In a state where livestock outnumber people six to one, getting a good turnout for a show in Wyoming can be hit and miss. Lucky for Screen Door Porch, a smoldering honkytonk husband-wife duo, they hit more than they strike out.
"There are some towns [in Wyoming] with only like 20 people in them total," explained Seadar Rose, a former North Carolina belle in cowgirl boots who provides the primary vocals for the group. "We'll be thinking that the entire town would have to turn out for this show to work. But somehow 50 people will end up coming out."
Both sweet and tangy, Seadar's voice draws comparisons to Lucinda Williams. It provides a sass that punctuates the otherwise wide-open soundscapes, a sound that closely matches the wide-open spaces from their adopted state.
In their songs, like "Firewater," a playful yet subdued ditty, guitarist Aaron Davis pops in with harmonies while keeping time with the bold timbre of a kick drum. It's a simple country sound that finds favor with fans of Bob Dylan's forays into the genre as well as the modern country/folk fusion of Gillian Welch, two of the band's influences.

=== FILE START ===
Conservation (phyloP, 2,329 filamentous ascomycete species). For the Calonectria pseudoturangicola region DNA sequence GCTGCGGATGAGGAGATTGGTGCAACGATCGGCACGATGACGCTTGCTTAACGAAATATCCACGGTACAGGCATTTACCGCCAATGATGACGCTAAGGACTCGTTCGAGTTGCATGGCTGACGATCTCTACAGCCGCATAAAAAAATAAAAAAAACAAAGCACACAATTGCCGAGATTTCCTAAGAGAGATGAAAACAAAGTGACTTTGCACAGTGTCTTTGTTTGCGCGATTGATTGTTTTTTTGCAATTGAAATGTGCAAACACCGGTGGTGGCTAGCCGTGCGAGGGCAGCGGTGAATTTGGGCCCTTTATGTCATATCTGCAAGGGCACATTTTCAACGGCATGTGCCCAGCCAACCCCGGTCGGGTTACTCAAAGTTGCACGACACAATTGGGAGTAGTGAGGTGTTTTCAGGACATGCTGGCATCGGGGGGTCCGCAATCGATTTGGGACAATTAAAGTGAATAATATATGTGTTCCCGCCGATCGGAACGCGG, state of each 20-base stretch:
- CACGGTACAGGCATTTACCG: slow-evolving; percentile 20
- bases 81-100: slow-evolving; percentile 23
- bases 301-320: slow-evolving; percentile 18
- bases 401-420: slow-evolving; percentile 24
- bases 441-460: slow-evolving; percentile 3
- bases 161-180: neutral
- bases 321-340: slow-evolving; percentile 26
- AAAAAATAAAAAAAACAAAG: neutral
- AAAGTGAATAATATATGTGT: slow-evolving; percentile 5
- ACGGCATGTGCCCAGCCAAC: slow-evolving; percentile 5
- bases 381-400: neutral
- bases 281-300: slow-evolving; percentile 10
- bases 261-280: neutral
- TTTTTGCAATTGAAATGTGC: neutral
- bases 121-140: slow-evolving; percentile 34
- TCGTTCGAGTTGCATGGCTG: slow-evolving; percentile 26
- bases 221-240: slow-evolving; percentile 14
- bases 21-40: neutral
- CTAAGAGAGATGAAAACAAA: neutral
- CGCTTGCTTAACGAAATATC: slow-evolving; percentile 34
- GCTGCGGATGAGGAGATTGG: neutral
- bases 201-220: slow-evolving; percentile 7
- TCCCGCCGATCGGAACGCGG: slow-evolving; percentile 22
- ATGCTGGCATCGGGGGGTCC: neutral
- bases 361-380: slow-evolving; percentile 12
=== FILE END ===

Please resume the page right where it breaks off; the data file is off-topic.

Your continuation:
"Sometimes I feel like I was born in the wrong era," says Rose, who is just barely in her 30s. "After [Davis] and I got together we realized really early what we liked to play and what we did well was the sound of the '60s and '70s. I should have been alive back then because we are still fighting for a lot of the same social things."
And though the gritty, sometimes rebellious nature of their music is in keeping with the feel of social battles happening today, the underlying tone is also peaceful and joyous. Perhaps representative of when Wyoming—The Equality State—righted a much earlier injustice by becoming the first U.S. territory to allow women to vote.
Screen Door Porch
8 p.m. Thursday, April 18
The Horned Hand
507 NW Colorado Ave.
$5 at the door